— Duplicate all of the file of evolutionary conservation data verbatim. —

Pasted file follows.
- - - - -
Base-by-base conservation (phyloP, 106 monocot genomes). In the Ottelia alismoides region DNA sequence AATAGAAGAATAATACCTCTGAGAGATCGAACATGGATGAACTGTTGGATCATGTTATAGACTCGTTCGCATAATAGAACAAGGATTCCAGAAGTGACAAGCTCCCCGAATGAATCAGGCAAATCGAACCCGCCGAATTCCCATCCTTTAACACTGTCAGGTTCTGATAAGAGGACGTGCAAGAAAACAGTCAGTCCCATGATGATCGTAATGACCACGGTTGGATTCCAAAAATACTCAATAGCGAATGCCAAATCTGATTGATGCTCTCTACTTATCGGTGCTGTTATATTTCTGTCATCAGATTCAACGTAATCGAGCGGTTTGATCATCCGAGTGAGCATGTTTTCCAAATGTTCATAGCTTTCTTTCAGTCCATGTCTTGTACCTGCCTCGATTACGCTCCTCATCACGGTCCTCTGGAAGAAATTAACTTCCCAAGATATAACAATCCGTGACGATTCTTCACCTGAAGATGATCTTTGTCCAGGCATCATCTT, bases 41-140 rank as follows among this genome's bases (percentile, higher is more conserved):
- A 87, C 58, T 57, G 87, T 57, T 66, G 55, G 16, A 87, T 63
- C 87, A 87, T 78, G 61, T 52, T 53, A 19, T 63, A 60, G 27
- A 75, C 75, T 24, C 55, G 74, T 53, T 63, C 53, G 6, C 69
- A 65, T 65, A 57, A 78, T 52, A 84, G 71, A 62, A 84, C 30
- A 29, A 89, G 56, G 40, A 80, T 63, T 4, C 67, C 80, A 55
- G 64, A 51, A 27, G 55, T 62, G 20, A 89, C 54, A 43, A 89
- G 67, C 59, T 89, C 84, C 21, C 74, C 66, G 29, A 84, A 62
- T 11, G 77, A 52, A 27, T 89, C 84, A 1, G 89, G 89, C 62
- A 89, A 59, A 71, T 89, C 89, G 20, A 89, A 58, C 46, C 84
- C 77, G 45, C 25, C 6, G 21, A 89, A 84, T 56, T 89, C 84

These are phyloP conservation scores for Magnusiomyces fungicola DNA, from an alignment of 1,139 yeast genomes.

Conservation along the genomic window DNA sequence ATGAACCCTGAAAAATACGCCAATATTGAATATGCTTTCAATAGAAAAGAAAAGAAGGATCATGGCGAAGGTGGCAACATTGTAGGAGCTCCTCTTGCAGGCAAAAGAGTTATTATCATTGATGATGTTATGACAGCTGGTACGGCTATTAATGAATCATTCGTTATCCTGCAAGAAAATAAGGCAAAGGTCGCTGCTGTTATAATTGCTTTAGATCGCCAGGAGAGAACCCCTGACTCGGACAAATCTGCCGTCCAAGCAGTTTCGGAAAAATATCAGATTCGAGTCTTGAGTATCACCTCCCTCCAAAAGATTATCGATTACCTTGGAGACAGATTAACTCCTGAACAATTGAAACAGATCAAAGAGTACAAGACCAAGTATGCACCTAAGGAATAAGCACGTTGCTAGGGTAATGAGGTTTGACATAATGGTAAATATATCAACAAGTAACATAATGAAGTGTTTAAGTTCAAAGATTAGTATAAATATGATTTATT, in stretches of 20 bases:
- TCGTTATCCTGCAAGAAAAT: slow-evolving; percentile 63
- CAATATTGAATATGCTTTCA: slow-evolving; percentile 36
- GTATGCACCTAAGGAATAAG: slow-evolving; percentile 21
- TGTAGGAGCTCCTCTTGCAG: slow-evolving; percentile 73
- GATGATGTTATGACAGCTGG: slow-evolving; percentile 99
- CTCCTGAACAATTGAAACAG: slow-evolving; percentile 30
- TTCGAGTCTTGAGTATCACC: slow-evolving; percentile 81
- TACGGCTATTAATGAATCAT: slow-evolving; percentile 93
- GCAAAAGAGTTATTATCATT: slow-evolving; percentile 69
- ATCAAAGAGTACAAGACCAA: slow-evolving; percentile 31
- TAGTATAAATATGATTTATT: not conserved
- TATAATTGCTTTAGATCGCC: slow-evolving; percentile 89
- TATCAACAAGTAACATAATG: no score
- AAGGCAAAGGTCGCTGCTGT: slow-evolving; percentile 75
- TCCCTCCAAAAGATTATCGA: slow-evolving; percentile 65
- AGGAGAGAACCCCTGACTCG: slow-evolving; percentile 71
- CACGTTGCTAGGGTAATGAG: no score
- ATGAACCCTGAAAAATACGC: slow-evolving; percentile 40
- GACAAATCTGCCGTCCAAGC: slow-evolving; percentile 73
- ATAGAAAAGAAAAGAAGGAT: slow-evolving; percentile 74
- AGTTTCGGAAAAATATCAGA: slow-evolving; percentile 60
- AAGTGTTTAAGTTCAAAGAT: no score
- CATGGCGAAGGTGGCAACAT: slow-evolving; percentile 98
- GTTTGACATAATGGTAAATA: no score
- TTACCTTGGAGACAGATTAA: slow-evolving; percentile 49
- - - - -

Base-by-base conservation (phyloP, 106 monocot genomes). In the Ottelia alismoides region DNA sequence AATAGAAGAATAATACCTCTGAGAGATCGAACATGGATGAACTGTTGGATCATGTTATAGACTCGTTCGCATAATAGAACAAGGATTCCAGAAGTGACAAGCTCCCCGAATGAATCAGGCAAATCGAACCCGCCGAATTCCCATCCTTTAACACTGTCAGGTTCTGATAAGAGGACGTGCAAGAAAACAGTCAGTCCCATGATGATCGTAATGACCACGGTTGGATTCCAAAAATACTCAATAGCGAATGCCAAATCTGATTGATGCTCTCTACTTATCGGTGCTGTTATATTTCTGTCATCAGATTCAACGTAATCGAGCGGTTTGATCATCCGAGTGAGCATGTTTTCCAAATGTTCATAGCTTTCTTTCAGTCCATGTCTTGTACCTGCCTCGATTACGCTCCTCATCACGGTCCTCTGGAAGAAATTAACTTCCCAAGATATAACAATCCGTGACGATTCTTCACCTGAAGATGATCTTTGTCCAGGCATCATCTT, bases 41-140 rank as follows among this genome's bases (percentile, higher is more conserved):
- A 87, C 58, T 57, G 87, T 57, T 66, G 55, G 16, A 87, T 63
- C 87, A 87, T 78, G 61, T 52, T 53, A 19, T 63, A 60, G 27
- A 75, C 75, T 24, C 55, G 74, T 53, T 63, C 53, G 6, C 69
- A 65, T 65, A 57, A 78, T 52, A 84, G 71, A 62, A 84, C 30
- A 29, A 89, G 56, G 40, A 80, T 63, T 4, C 67, C 80, A 55
- G 64, A 51, A 27, G 55, T 62, G 20, A 89, C 54, A 43, A 89
- G 67, C 59, T 89, C 84, C 21, C 74, C 66, G 29, A 84, A 62
- T 11, G 77, A 52, A 27, T 89, C 84, A 1, G 89, G 89, C 62
- A 89, A 59, A 71, T 89, C 89, G 20, A 89, A 58, C 46, C 84
- C 77, G 45, C 25, C 6, G 21, A 89, A 84, T 56, T 89, C 84

These are phyloP conservation scores for Magnusiomyces fungicola DNA, from an alignment of 1,139 yeast genomes.

Conservation along the genomic window DNA sequence ATGAACCCTGAAAAATACGCCAATATTGAATATGCTTTCAATAGAAAAGAAAAGAAGGATCATGGCGAAGGTGGCAACATTGTAGGAGCTCCTCTTGCAGGCAAAAGAGTTATTATCATTGATGATGTTATGACAGCTGGTACGGCTATTAATGAATCATTCGTTATCCTGCAAGAAAATAAGGCAAAGGTCGCTGCTGTTATAATTGCTTTAGATCGCCAGGAGAGAACCCCTGACTCGGACAAATCTGCCGTCCAAGCAGTTTCGGAAAAATATCAGATTCGAGTCTTGAGTATCACCTCCCTCCAAAAGATTATCGATTACCTTGGAGACAGATTAACTCCTGAACAATTGAAACAGATCAAAGAGTACAAGACCAAGTATGCACCTAAGGAATAAGCACGTTGCTAGGGTAATGAGGTTTGACATAATGGTAAATATATCAACAAGTAACATAATGAAGTGTTTAAGTTCAAAGATTAGTATAAATATGATTTATT, in stretches of 20 bases:
- TCGTTATCCTGCAAGAAAAT: slow-evolving; percentile 63
- CAATATTGAATATGCTTTCA: slow-evolving; percentile 36
- GTATGCACCTAAGGAATAAG: slow-evolving; percentile 21
- TGTAGGAGCTCCTCTTGCAG: slow-evolving; percentile 73
- GATGATGTTATGACAGCTGG: slow-evolving; percentile 99
- CTCCTGAACAATTGAAACAG: slow-evolving; percentile 30
- TTCGAGTCTTGAGTATCACC: slow-evolving; percentile 81
- TACGGCTATTAATGAATCAT: slow-evolving; percentile 93
- GCAAAAGAGTTATTATCATT: slow-evolving; percentile 69
- ATCAAAGAGTACAAGACCAA: slow-evolving; percentile 31
- TAGTATAAATATGATTTATT: not conserved
- TATAATTGCTTTAGATCGCC: slow-evolving; percentile 89
- TATCAACAAGTAACATAATG: no score
- AAGGCAAAGGTCGCTGCTGT: slow-evolving; percentile 75
- TCCCTCCAAAAGATTATCGA: slow-evolving; percentile 65
- AGGAGAGAACCCCTGACTCG: slow-evolving; percentile 71
- CACGTTGCTAGGGTAATGAG: no score
- ATGAACCCTGAAAAATACGC: slow-evolving; percentile 40
- GACAAATCTGCCGTCCAAGC: slow-evolving; percentile 73
- ATAGAAAAGAAAAGAAGGAT: slow-evolving; percentile 74
- AGTTTCGGAAAAATATCAGA: slow-evolving; percentile 60
- AAGTGTTTAAGTTCAAAGAT: no score
- CATGGCGAAGGTGGCAACAT: slow-evolving; percentile 98
- GTTTGACATAATGGTAAATA: no score
- TTACCTTGGAGACAGATTAA: slow-evolving; percentile 49